"Mr. Preuss was not with me this time, but was now in assured employment and preferred in his comfortable home to rest from the hardships of the last journey. In his place Mr. Edward M. Kern, of Philadelphia, went with me as topographer. He was besides an accomplished artist; his skill in sketching from nature and in accurately drawing and coloring birds and plants made him a valuable accession to the expedition."

After passing around the southern end of Great Salt Lake on November 8, Frémont made the first ever crossing of the salt desert to Pilot Peak.

"I now divided the party, giving to Mr. Kern the charge of the main body with instructions to follow down and survey the Humboldt River and its valley to their termination in what was called "the Sink." This is a broad valley of fertile land; probably once the bed of the lake when over all this region, at a time not very remote, the waters were higher. When I passed there two years later it was covered with grass and several varieties of clover. Thence to continue on along the eastern foot of the Sierra to a lake to which I have given the name of Walker, who was to be his guide on this survey."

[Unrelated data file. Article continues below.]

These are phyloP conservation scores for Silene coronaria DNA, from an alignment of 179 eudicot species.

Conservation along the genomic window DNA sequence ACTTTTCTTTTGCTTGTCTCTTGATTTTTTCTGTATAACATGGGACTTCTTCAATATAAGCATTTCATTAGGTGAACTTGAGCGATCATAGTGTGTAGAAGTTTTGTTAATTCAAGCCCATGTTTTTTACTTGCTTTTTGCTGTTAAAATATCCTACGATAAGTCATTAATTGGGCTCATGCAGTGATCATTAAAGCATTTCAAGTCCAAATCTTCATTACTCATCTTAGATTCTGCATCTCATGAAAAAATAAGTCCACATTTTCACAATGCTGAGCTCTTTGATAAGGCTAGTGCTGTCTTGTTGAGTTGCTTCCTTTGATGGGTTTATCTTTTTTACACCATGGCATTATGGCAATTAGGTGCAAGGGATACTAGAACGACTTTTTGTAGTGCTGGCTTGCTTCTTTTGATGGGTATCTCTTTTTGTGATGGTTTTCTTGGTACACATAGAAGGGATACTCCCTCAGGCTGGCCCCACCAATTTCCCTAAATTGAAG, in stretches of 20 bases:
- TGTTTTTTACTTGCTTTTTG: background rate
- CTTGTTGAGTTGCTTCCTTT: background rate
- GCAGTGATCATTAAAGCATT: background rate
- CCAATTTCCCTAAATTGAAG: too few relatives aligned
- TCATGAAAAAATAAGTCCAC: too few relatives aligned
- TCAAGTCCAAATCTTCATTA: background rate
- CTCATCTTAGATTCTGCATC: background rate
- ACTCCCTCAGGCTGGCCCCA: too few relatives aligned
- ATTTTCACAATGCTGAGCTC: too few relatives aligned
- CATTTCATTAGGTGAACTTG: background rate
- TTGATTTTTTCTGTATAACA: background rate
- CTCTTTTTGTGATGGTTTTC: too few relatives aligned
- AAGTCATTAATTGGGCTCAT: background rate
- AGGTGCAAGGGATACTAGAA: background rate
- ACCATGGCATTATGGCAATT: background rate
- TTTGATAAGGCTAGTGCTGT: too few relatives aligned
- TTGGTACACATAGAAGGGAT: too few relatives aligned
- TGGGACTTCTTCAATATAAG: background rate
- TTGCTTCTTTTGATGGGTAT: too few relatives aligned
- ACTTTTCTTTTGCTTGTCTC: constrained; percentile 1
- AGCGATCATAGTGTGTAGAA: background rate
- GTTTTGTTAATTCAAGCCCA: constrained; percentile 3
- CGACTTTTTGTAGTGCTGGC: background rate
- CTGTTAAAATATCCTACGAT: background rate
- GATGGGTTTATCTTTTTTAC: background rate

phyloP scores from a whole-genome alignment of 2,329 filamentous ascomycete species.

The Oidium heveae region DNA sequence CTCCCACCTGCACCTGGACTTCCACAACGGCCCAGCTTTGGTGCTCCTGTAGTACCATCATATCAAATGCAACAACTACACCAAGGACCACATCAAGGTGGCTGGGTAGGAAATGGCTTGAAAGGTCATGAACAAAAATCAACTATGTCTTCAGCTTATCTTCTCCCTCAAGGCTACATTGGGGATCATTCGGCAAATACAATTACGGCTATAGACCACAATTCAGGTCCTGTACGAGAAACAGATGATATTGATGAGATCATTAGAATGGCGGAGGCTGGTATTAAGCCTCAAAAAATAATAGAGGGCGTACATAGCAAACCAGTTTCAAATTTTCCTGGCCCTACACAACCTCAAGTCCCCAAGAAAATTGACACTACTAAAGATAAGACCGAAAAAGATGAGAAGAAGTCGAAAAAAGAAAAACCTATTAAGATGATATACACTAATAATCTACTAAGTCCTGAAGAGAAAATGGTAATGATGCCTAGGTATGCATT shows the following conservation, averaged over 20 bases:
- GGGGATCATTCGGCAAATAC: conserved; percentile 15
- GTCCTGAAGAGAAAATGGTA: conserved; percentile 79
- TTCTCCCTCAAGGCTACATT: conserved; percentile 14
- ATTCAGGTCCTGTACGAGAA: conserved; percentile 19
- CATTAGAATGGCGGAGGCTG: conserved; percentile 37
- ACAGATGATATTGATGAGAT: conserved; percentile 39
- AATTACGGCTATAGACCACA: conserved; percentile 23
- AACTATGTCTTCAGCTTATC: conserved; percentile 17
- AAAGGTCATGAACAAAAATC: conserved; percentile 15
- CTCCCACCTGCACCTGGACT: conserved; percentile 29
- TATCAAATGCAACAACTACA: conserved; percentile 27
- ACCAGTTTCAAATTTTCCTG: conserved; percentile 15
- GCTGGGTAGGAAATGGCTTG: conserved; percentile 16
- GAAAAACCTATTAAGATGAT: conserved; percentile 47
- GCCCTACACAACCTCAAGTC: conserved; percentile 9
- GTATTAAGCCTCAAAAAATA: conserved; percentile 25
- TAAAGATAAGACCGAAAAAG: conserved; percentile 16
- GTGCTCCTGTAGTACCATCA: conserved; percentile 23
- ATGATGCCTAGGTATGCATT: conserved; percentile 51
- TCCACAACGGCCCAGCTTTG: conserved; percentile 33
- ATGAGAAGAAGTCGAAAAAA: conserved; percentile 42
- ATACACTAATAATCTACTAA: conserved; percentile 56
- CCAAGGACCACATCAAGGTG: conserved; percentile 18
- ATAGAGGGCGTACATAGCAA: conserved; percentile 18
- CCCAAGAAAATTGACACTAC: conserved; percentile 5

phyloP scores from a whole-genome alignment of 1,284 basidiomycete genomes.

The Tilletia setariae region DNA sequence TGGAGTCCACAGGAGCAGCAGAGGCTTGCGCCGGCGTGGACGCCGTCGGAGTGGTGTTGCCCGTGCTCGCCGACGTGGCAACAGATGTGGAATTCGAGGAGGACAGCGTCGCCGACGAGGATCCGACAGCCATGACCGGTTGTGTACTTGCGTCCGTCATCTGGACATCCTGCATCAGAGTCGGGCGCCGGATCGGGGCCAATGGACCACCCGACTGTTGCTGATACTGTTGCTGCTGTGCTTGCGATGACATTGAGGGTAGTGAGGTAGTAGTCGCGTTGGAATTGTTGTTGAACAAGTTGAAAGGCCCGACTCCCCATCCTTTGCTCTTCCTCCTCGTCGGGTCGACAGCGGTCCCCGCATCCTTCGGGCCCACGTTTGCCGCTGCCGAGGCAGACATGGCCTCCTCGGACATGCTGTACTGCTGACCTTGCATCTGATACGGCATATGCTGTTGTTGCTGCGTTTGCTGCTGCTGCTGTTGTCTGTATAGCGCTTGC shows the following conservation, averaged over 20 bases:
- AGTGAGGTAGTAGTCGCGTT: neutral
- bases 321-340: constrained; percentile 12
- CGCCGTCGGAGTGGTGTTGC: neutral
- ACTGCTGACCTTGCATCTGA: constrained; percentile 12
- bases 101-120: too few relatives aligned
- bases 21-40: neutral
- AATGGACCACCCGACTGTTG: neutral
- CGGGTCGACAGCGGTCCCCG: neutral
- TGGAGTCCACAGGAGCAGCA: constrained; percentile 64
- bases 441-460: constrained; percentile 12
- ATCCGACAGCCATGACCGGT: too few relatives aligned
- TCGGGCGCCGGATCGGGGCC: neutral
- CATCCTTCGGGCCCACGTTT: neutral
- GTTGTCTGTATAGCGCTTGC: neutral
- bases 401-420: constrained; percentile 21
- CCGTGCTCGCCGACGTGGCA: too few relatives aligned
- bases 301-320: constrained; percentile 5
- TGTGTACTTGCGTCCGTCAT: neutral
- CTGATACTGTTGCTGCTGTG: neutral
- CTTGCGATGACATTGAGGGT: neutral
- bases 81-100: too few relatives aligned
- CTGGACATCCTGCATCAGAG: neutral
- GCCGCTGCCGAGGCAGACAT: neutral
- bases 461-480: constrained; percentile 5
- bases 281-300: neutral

Frémont gave it the name Humboldt River on the 1848 map. Previoussly it has been called Paul's River, Unknown River, Swampy River, and Mary's River (a fork still is) by Peter Ogden, Barren River by Joseph Walker, and Ogden's River by Bonneville,.

Kern wrote of the start of the Talbot-Walker division of the exploring party:

"November 5, 1845--Whitten's Spring. To-day we parted company, the captain passing to the southward with a small party, to examine that portion of the Great Basin supposed to be a desert, lying between the Sierra Nevada and the Rocky Mountains. The main body of the camp, under the guidance of Mr. Joseph Walker, are to move toward the head of Mary's or Ogden's River, and down that stream to its sink or lake. From thence to Walker's Lake, where we are again to meet. I am to accompany the latter party in charge of the topography, &c."

Edward Meyer Kern, usually called Ned, was born in Philadelphia in 1822 or 23. Trained as an artist, he was engaged as artist and topographer on Frémont's 3rd expedition, replacing Charles Preuss of the first and second expeditions. Kern's drawings documented the expedition, but because it was terminated by the Mexican War, no report was published. They were later made into paintings, and then plates not published until in Frémont's Memoirs of My Life in 1887.